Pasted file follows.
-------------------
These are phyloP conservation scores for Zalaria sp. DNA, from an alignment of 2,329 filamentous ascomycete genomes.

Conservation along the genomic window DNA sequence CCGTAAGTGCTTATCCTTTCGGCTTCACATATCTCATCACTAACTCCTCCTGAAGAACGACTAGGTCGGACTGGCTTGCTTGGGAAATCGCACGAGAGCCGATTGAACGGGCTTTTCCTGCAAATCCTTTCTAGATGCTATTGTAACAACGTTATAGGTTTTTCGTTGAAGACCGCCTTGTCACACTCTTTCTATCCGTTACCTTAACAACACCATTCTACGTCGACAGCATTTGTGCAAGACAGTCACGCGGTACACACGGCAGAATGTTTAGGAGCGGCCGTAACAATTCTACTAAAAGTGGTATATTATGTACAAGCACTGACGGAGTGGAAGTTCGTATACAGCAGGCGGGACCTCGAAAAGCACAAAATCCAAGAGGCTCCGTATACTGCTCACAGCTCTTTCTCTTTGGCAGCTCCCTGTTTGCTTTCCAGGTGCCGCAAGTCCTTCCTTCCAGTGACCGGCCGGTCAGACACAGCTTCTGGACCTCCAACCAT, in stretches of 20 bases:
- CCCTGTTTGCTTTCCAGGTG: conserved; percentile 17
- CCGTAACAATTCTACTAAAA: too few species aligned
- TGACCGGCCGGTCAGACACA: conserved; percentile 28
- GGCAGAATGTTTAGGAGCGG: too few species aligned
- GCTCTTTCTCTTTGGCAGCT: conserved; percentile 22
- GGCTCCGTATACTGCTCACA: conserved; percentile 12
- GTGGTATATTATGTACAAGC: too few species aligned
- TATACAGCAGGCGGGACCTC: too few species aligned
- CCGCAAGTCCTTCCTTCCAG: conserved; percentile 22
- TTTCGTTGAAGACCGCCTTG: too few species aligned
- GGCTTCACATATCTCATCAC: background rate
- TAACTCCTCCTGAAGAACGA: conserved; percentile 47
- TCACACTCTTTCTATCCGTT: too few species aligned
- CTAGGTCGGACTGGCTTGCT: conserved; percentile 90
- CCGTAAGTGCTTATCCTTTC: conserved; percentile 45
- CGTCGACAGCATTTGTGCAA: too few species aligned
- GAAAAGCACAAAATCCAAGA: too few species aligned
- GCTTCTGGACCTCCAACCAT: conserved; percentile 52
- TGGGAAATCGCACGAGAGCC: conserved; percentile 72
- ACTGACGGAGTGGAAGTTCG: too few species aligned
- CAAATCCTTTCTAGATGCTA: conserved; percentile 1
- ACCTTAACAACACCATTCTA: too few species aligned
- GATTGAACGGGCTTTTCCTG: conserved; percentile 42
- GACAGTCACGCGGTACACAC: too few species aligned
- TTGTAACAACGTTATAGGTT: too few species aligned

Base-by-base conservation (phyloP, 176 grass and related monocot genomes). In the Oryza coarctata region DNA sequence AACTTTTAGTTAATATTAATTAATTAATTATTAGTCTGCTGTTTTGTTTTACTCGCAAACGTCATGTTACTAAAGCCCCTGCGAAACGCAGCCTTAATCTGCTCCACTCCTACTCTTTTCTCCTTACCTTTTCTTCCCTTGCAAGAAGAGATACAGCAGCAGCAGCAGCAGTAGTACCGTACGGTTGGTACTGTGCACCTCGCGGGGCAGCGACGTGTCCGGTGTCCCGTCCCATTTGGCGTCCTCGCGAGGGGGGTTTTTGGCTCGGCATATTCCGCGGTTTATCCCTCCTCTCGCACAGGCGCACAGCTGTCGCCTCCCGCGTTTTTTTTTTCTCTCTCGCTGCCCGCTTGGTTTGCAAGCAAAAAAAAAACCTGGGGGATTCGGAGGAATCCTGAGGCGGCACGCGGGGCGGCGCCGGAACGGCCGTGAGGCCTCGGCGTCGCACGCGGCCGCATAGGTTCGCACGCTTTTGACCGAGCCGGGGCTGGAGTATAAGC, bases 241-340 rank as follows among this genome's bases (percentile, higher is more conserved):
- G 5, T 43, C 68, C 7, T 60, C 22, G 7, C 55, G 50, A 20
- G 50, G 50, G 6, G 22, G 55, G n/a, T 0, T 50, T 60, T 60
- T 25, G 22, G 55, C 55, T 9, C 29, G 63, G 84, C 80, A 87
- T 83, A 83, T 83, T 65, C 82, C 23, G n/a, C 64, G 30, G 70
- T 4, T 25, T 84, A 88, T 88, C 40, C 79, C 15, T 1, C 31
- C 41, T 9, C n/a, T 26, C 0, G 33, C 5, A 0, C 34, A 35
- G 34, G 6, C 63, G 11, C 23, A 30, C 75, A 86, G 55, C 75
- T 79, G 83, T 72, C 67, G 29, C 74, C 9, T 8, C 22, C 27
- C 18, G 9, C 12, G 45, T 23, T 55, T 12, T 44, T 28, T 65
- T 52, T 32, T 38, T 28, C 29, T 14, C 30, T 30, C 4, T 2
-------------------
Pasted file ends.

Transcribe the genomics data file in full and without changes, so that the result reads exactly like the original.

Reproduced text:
These are phyloP conservation scores for Zalaria sp. DNA, from an alignment of 2,329 filamentous ascomycete genomes.

Conservation along the genomic window DNA sequence CCGTAAGTGCTTATCCTTTCGGCTTCACATATCTCATCACTAACTCCTCCTGAAGAACGACTAGGTCGGACTGGCTTGCTTGGGAAATCGCACGAGAGCCGATTGAACGGGCTTTTCCTGCAAATCCTTTCTAGATGCTATTGTAACAACGTTATAGGTTTTTCGTTGAAGACCGCCTTGTCACACTCTTTCTATCCGTTACCTTAACAACACCATTCTACGTCGACAGCATTTGTGCAAGACAGTCACGCGGTACACACGGCAGAATGTTTAGGAGCGGCCGTAACAATTCTACTAAAAGTGGTATATTATGTACAAGCACTGACGGAGTGGAAGTTCGTATACAGCAGGCGGGACCTCGAAAAGCACAAAATCCAAGAGGCTCCGTATACTGCTCACAGCTCTTTCTCTTTGGCAGCTCCCTGTTTGCTTTCCAGGTGCCGCAAGTCCTTCCTTCCAGTGACCGGCCGGTCAGACACAGCTTCTGGACCTCCAACCAT, in stretches of 20 bases:
- CCCTGTTTGCTTTCCAGGTG: conserved; percentile 17
- CCGTAACAATTCTACTAAAA: too few species aligned
- TGACCGGCCGGTCAGACACA: conserved; percentile 28
- GGCAGAATGTTTAGGAGCGG: too few species aligned
- GCTCTTTCTCTTTGGCAGCT: conserved; percentile 22
- GGCTCCGTATACTGCTCACA: conserved; percentile 12
- GTGGTATATTATGTACAAGC: too few species aligned
- TATACAGCAGGCGGGACCTC: too few species aligned
- CCGCAAGTCCTTCCTTCCAG: conserved; percentile 22
- TTTCGTTGAAGACCGCCTTG: too few species aligned
- GGCTTCACATATCTCATCAC: background rate
- TAACTCCTCCTGAAGAACGA: conserved; percentile 47
- TCACACTCTTTCTATCCGTT: too few species aligned
- CTAGGTCGGACTGGCTTGCT: conserved; percentile 90
- CCGTAAGTGCTTATCCTTTC: conserved; percentile 45
- CGTCGACAGCATTTGTGCAA: too few species aligned
- GAAAAGCACAAAATCCAAGA: too few species aligned
- GCTTCTGGACCTCCAACCAT: conserved; percentile 52
- TGGGAAATCGCACGAGAGCC: conserved; percentile 72
- ACTGACGGAGTGGAAGTTCG: too few species aligned
- CAAATCCTTTCTAGATGCTA: conserved; percentile 1
- ACCTTAACAACACCATTCTA: too few species aligned
- GATTGAACGGGCTTTTCCTG: conserved; percentile 42
- GACAGTCACGCGGTACACAC: too few species aligned
- TTGTAACAACGTTATAGGTT: too few species aligned

Base-by-base conservation (phyloP, 176 grass and related monocot genomes). In the Oryza coarctata region DNA sequence AACTTTTAGTTAATATTAATTAATTAATTATTAGTCTGCTGTTTTGTTTTACTCGCAAACGTCATGTTACTAAAGCCCCTGCGAAACGCAGCCTTAATCTGCTCCACTCCTACTCTTTTCTCCTTACCTTTTCTTCCCTTGCAAGAAGAGATACAGCAGCAGCAGCAGCAGTAGTACCGTACGGTTGGTACTGTGCACCTCGCGGGGCAGCGACGTGTCCGGTGTCCCGTCCCATTTGGCGTCCTCGCGAGGGGGGTTTTTGGCTCGGCATATTCCGCGGTTTATCCCTCCTCTCGCACAGGCGCACAGCTGTCGCCTCCCGCGTTTTTTTTTTCTCTCTCGCTGCCCGCTTGGTTTGCAAGCAAAAAAAAAACCTGGGGGATTCGGAGGAATCCTGAGGCGGCACGCGGGGCGGCGCCGGAACGGCCGTGAGGCCTCGGCGTCGCACGCGGCCGCATAGGTTCGCACGCTTTTGACCGAGCCGGGGCTGGAGTATAAGC, bases 241-340 rank as follows among this genome's bases (percentile, higher is more conserved):
- G 5, T 43, C 68, C 7, T 60, C 22, G 7, C 55, G 50, A 20
- G 50, G 50, G 6, G 22, G 55, G n/a, T 0, T 50, T 60, T 60
- T 25, G 22, G 55, C 55, T 9, C 29, G 63, G 84, C 80, A 87
- T 83, A 83, T 83, T 65, C 82, C 23, G n/a, C 64, G 30, G 70
- T 4, T 25, T 84, A 88, T 88, C 40, C 79, C 15, T 1, C 31
- C 41, T 9, C n/a, T 26, C 0, G 33, C 5, A 0, C 34, A 35
- G 34, G 6, C 63, G 11, C 23, A 30, C 75, A 86, G 55, C 75
- T 79, G 83, T 72, C 67, G 29, C 74, C 9, T 8, C 22, C 27
- C 18, G 9, C 12, G 45, T 23, T 55, T 12, T 44, T 28, T 65
- T 52, T 32, T 38, T 28, C 29, T 14, C 30, T 30, C 4, T 2